If you should never judge a book by its cover, you can never judge a legislative bill from its title.

After all, you would think that a bill about "Penalties for Violations of Certain Personnel Files Statutes" (H.B. 6185) would actually be a bill about those violations.

While that may have been in the original bill, a Senate amendment to that bill — which passed both chambers yesterday — makes some of the most sweeping changes we have seen in some time to the state’s laws banning employers from discriminating based solely on gender in the amount of compensation paid to employees. (The amendments’ provisions are mainly lifted from Senate Bill 362 (S.B. 362).)

This bill — which now moves on to the Governor for signing — will be effective October 1, 2009 if and when signed.

Summary of Key Provisions

The key provisions of the measure:

  • allow employees to go directly to court to file gender wage claims;
  • expand possible employer defenses against gender wage claims;
  • permit, rather than requires, a court to order awards when an employer is found to violate the law;
  • extend the period to make a claim of discrimination (the statute of limitations) from one to two years following a violation (or in some cases, three years);
  • expand the whistleblower protections to include those who testify or assist in a gender wage proceeding;
  • permit possible compensatory and punitive damages for violations of the whistleblower protections; and

The Office of Legislative Research has a thorough summary here.  Among other provisions that employers may find interesting, the bill also allows employees to ask the court for legal or equitable relief, but the labor commissioner will not have that option. The bill allows employees to seek attorney’s fees and costs (but eliminates the labor commissioner’s ability to seek such fees.)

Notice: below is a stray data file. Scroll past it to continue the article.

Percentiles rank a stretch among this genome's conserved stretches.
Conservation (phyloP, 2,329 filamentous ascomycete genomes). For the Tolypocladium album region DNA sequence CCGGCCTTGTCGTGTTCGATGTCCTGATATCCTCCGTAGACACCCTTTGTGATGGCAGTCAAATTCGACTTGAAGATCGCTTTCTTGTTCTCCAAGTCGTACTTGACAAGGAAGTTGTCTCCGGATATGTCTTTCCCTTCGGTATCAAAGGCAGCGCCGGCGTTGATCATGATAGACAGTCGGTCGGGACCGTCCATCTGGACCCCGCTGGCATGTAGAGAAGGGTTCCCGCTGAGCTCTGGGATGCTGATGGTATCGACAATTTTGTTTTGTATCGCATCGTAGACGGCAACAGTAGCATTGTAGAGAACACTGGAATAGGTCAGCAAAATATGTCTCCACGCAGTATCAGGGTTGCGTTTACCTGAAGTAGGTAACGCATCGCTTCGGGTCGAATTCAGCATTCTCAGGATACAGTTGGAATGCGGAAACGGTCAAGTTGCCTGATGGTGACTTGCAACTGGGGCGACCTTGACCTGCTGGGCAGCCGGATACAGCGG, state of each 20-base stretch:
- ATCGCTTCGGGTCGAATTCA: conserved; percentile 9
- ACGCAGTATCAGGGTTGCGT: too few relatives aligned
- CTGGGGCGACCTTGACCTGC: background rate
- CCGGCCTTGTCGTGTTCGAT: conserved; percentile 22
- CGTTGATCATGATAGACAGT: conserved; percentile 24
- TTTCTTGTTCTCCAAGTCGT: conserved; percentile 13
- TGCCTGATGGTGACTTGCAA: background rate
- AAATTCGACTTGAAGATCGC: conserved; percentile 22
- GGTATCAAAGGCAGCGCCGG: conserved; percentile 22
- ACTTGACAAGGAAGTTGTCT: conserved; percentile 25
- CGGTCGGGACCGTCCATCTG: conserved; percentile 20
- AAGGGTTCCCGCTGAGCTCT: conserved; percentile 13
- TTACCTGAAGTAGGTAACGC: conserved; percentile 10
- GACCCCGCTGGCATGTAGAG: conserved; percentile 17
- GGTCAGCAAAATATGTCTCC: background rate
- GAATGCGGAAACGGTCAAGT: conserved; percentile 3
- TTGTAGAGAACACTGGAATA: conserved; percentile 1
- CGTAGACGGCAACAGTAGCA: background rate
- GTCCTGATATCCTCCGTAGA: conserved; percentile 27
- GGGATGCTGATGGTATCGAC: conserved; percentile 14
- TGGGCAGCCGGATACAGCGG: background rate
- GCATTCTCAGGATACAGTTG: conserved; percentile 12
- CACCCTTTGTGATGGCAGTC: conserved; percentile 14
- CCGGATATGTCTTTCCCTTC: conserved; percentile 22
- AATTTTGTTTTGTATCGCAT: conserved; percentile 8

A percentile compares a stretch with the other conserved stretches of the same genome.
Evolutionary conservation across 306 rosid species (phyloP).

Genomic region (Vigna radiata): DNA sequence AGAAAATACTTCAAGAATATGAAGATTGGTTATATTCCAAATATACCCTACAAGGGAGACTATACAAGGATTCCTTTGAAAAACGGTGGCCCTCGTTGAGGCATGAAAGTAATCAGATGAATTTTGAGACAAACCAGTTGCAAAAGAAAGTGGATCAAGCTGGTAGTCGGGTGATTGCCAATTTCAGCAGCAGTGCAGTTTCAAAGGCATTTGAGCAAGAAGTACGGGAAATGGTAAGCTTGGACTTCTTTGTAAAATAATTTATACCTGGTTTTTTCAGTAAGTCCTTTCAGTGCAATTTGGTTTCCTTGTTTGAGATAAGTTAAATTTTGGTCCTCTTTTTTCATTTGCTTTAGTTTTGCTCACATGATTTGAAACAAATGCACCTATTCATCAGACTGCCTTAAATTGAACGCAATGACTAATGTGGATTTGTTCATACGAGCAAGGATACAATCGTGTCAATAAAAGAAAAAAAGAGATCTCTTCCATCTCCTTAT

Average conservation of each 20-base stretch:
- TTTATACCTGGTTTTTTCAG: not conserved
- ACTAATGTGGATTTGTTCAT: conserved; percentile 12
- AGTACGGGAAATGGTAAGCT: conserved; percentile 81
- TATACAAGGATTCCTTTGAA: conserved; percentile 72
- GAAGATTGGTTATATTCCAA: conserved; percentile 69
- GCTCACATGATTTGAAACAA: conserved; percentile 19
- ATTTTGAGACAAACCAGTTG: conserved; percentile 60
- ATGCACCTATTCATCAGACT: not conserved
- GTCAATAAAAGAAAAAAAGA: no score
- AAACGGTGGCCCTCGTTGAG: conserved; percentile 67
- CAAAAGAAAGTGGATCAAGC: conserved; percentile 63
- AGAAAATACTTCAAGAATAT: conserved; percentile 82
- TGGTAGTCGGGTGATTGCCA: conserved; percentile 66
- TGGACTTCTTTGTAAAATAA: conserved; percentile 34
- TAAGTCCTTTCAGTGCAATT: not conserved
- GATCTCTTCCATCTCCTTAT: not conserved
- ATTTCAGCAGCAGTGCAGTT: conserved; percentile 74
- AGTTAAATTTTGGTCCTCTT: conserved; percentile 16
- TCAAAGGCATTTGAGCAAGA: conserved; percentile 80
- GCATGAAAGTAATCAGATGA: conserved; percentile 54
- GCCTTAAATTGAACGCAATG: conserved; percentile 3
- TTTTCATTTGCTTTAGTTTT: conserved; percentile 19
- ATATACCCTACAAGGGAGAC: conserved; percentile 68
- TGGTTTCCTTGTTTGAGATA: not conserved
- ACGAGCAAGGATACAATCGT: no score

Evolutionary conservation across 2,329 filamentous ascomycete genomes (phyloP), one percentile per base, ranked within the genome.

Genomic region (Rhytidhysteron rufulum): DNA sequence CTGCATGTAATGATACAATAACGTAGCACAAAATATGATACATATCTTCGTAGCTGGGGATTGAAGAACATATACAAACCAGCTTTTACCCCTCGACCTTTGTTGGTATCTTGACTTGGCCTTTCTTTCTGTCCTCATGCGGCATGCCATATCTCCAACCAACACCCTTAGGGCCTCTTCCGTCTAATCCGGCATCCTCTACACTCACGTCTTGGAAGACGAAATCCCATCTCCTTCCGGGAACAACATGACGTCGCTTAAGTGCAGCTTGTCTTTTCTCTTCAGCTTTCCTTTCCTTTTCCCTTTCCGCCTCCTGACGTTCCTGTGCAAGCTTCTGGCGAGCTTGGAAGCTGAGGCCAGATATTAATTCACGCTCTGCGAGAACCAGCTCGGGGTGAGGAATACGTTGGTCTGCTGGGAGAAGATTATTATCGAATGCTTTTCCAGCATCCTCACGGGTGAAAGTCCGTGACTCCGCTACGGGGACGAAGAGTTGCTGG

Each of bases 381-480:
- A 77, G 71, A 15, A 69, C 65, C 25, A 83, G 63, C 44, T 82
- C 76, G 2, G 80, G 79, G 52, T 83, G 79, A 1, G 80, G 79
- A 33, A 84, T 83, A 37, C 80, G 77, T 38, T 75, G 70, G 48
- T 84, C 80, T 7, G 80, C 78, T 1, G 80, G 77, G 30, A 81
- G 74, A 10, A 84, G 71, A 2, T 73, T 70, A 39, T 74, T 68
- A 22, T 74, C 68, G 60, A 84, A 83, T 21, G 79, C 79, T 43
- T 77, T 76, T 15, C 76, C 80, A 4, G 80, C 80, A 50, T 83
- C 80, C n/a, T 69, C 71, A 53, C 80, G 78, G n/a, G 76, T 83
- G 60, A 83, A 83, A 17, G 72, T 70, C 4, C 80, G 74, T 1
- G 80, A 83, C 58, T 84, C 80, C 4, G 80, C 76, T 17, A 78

Of course, there is still a provision in there about violating the personnel files act. Employers who violate the provisions of that act are subject to a $300 civil penalty for each violation. 

In some ways, the bill is a codification of some of the changes that were made at a federal level under the Ledbetter Fair Pay Act. For example, under this bill, the starting of a statute of limitations period would be relaxed.  It would occur::

when a discriminatory compensation decision or practice is adopted, when an individual is subject to a discriminatory compensation decision or practice, or when an individual is affected by application of a discriminatory compensation decision or practice, and shall be deemed to be a continuing violation each time wages, benefits or other compensation is paid, resulting in whole or in part from such a decision or practice.

What Does This Mean For Employers and What Defenses Are Available?

For employers, the bill is definitely a mixed bag. On the one hand, it greatly expands the type of claim and the time for bringing a claim for employees and adds a great deal more gravitas to the state’s wage discrimination laws. On the other hand, it does provide some additional defenses for employers to use, which, in turn, allows employers to plan their business in a way that is in compliance with the law.

What are those defenses to a claim of wage discrimination? According to the bill, an employer must demonstrate that such differential in pay is made pursuant to "(1) a seniority system; (2) a merit system; (3) a system which measures earnings by quantity or quality of production; or (4) a differential system based upon a bona fide factor other than sex, such as education, training or experience."

The last category of a "bona fide factor defense" will only apply if the employer demonstrates that the factor  (A) is not based upon or derived from a sex-based differential in compensation, and (B) is job-related and consistent with business necessity.

And even then, the employee can overcome the "bona fide factor defense" if he or she can demonstrate that an alternative employment practice exists that would serve the same business purpose without producing such differential and that the employer has refused to adopt such alternative practice.

I’ll continue reviewing the bill (which was just passed in its current form last night) and will post  details on an upcoming program recapping this bill soon.